power factor The ratio of power to volt-amperes in an alternating current power transmission system.  The cosine of the phase angle between the voltage and current.  When the load is resistive, the power delivered to it is equal to the product of volts and amperes, so the power factor is unity.  When the load is inductive, e.g., an induction motor, the current lags the applied voltage, and the power factor is said to be a lagging power factor. When the load is capacitive, e.g., a synchronous motor or a capacitive network, the current leads the applied voltage, and the power factor is said to be a leading power factor.  Power factors other than unity have deleterious effects on power transmission systems, including excessive transmission losses and reduced system capacity.  Power companies therefore require customers, especially those with large loads, to maintain, within specified limits, the power factors of their respective loads or be subject to additional charges.  [Wikipedia, Federal Standard 1037C]

power (surface) density Radiant power incident on a small sphere, divided by the cross-sectional area of that sphere.

power flux density In radio wave propagation, the power crossing unit area normal to the direction of wave propagation.  Symbol: W Unit: watts per square meter (W/m2).

polyphase AC An electrical current which is generated in two or more phases each having exactly the same the same frequency.  AC power is typically generated and transmitted as 3-phase current.  See also alternating current.

powerline carrier system (PLC) A method of sending information over an electrical power distribution system.  A radio-frequency generator used to impose a high frequency signal on top of the existing distribution voltage sine wave (50-60 Hz).  PLC signals are generally in the 2.5 to 9.5 kHz range, with some older systems operating at 19.5 kHz or higher.

primary winding See transformer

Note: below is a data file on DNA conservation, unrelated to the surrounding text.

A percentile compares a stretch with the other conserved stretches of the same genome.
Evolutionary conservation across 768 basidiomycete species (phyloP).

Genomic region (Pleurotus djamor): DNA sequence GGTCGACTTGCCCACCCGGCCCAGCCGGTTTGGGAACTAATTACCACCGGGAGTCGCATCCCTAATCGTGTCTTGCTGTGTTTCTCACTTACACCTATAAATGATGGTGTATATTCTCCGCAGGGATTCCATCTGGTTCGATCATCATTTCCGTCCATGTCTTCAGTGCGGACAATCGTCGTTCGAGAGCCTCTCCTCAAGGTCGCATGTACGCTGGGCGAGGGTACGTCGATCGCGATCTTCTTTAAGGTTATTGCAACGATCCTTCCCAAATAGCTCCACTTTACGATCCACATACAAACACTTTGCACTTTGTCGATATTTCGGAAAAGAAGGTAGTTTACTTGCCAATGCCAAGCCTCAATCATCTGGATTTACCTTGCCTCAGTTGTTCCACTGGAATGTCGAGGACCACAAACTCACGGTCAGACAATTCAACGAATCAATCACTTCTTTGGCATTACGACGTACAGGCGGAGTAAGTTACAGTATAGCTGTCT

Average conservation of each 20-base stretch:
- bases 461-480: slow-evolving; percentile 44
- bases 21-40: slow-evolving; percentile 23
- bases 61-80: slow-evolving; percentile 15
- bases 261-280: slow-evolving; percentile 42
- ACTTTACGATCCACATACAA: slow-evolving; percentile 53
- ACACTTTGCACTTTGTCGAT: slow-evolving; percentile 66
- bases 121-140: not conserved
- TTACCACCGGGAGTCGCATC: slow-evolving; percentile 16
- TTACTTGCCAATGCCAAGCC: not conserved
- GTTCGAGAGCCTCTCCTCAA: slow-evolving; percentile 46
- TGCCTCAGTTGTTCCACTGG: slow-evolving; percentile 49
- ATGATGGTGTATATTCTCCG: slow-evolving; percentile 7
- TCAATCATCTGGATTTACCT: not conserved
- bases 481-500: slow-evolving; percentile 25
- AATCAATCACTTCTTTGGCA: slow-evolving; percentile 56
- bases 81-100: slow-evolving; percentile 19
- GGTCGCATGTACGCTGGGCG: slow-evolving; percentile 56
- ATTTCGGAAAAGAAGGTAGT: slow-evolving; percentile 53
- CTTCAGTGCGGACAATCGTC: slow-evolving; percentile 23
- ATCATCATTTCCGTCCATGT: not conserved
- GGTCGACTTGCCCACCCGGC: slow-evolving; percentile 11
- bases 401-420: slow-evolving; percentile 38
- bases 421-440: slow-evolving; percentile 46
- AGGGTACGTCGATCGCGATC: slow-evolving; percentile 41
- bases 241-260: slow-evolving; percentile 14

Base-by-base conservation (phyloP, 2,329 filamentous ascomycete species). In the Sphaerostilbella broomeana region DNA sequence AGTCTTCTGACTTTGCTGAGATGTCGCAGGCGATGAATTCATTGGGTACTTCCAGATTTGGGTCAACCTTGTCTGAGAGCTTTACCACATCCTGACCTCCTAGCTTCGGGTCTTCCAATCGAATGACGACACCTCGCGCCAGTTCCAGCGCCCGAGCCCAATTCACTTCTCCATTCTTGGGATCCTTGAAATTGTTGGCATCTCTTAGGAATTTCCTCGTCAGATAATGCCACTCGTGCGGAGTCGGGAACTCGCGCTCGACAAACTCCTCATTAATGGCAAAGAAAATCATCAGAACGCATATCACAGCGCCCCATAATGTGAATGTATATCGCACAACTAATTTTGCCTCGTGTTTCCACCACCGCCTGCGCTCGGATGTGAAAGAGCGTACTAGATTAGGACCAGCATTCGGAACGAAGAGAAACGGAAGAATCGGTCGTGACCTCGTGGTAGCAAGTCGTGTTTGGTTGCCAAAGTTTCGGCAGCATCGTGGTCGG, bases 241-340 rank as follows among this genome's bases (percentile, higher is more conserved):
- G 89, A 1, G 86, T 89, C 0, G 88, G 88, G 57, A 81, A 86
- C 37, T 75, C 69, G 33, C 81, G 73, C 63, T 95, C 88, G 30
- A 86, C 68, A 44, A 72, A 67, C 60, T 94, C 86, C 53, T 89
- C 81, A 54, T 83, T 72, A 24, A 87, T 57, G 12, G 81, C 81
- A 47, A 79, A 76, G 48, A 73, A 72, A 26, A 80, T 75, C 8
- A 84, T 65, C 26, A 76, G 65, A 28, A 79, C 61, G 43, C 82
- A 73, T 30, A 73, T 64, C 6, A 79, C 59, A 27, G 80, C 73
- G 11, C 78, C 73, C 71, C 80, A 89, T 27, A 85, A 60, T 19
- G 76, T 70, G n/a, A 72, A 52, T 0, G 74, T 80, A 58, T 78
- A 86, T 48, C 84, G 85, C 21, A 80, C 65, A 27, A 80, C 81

propagation In electrical practice, the travel of waves through or along a medium.  The path traveled by the wave in getting from one point to another is known as the propagation path (such as the path through the atmosphere in getting from a transmitting antenna to a receiving antenna, or the path through the waveguides and other microwave devices in getting from an antenna to a receiver). 

protoscience In the philosophy of science, a protoscience is any new area of scientific endeavor in the process of becoming established.  Sometimes scientific skeptics refer to these endeavors as pathological sciences or, incorrectly, pseudoscience.  Protoscience is a term sometimes used to describe a hypothesis which has not yet been tested adequately by the scientific method, but which is otherwise consistent with existing science or which, where inconsistent, offers reasonable account of the inconsistency. (Source: Wikipedia)

pulse modulated field An electromagnetic field produced by the amplitude modulation of a continuous wave carrier by one or more pulses. 

pulse output power The ratio of (1) the average output power to (2) the pulse duty factor. 

pulse repetition rate The average number of pulses in unit time during a specified period. 

quadrature The state of being separated in phase by 90— (/2 radians).  2. Pertaining to the phase relationship between two periodic quantities varying with the same period, that is, with the same frequency or repetition rate, when the phase difference between them is one-quarter of their period. [Source: Telecommunications: Glossary of Telecommunication Terms

quality factor (Q) In a reactive circuit, the ratio of the reactance in ohms divided by the resistance in ohms.

quantum vacuum Also known as quantum-mechanical vacuum.  Quantum physics reveals that even an ideal vacuum, with a measured pressure of zero Pascals (Pa), isn't really empty.  One reason is that the walls of the vacuum chamber emit light in the form of black-body radiation: visible light if they are at a temperature of thousands of degrees, infrared light if they are cooler.  This soup of photons will be in thermodynamic equilibrium with the walls, and the vacuum can consequently be said to have a particular temperature.  More fundamentally, there are quantum-mechanical fluctuations in the vacuum.  This may be responsible for the observed value of the cosmological constant. [Source: Wikipedia]  (See also Quantum Vacuum, Quantum Vacuum Fluctuations: A New Rosetta Stone of Physics?, Physics of the Quantum Vacuum , The super-particle vacuum, Toward an Explanation: The Quantum Vacuum and Cherenkov radiation in a photon gas